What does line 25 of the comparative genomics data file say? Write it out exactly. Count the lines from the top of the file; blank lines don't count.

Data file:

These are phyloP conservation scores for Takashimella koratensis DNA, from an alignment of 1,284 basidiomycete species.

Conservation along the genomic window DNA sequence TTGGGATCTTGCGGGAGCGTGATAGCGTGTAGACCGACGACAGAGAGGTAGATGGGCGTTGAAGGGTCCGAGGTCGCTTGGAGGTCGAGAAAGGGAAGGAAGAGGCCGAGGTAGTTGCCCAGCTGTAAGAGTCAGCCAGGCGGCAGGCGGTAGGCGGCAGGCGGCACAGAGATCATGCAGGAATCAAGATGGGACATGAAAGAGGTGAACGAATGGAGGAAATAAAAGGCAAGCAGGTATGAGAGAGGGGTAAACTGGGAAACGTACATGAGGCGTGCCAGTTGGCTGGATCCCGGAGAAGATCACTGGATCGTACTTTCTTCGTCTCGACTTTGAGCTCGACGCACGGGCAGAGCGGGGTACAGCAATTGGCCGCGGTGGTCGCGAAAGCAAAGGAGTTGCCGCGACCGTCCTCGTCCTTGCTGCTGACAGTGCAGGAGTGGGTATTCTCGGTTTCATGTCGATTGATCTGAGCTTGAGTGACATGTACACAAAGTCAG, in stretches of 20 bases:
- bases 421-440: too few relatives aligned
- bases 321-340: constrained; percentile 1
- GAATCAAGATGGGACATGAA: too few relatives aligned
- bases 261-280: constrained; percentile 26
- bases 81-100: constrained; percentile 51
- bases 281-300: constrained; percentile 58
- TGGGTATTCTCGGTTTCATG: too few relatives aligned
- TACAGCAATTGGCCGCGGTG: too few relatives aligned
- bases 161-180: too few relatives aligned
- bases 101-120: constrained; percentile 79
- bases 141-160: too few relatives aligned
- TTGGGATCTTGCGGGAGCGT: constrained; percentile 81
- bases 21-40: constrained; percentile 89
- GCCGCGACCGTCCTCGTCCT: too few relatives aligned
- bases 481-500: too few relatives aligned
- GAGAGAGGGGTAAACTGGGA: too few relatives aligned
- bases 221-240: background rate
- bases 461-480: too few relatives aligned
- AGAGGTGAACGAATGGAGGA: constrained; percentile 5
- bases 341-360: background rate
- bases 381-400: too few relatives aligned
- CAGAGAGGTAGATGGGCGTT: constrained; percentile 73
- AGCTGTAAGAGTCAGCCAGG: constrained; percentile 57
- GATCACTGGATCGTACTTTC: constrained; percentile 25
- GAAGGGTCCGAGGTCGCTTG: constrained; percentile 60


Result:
- AGCTGTAAGAGTCAGCCAGG: constrained; percentile 57